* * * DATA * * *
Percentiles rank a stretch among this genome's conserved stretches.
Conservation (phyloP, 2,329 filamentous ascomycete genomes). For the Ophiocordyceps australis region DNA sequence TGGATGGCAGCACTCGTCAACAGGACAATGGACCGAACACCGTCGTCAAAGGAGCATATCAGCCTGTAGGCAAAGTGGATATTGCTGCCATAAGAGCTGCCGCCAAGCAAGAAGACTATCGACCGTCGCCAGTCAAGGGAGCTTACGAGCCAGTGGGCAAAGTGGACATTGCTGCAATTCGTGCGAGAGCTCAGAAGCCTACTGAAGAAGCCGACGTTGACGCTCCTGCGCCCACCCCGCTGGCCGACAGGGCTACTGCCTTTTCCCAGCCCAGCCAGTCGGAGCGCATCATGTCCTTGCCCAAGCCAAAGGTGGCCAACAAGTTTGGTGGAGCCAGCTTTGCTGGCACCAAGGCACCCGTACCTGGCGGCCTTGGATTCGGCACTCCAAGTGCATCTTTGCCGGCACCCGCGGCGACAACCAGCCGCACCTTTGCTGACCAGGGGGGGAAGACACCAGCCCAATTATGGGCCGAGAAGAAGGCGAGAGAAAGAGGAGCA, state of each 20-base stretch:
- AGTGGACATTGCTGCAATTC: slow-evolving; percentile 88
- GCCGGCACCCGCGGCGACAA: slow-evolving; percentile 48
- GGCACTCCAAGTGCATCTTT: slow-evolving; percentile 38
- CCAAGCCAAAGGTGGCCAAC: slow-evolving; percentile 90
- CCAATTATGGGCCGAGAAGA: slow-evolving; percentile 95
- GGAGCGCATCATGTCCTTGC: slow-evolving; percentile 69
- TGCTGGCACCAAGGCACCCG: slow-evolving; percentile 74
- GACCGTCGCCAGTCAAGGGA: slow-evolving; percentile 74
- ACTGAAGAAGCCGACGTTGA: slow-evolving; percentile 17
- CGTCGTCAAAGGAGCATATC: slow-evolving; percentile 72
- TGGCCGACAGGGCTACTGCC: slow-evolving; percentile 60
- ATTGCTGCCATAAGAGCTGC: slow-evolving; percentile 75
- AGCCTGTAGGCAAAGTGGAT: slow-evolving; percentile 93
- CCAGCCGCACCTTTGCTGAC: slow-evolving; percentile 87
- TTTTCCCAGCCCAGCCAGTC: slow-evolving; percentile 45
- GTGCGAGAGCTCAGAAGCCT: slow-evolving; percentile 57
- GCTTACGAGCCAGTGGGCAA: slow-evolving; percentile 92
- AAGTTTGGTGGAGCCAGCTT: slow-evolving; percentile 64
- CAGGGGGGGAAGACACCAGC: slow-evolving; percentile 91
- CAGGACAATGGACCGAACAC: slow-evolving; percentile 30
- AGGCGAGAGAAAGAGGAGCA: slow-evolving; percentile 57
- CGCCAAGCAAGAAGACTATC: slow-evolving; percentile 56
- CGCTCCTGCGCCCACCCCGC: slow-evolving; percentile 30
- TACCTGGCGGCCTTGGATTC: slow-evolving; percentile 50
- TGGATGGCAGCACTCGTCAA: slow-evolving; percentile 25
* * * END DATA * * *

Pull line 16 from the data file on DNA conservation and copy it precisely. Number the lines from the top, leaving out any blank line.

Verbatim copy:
- CCAGCCGCACCTTTGCTGAC: slow-evolving; percentile 87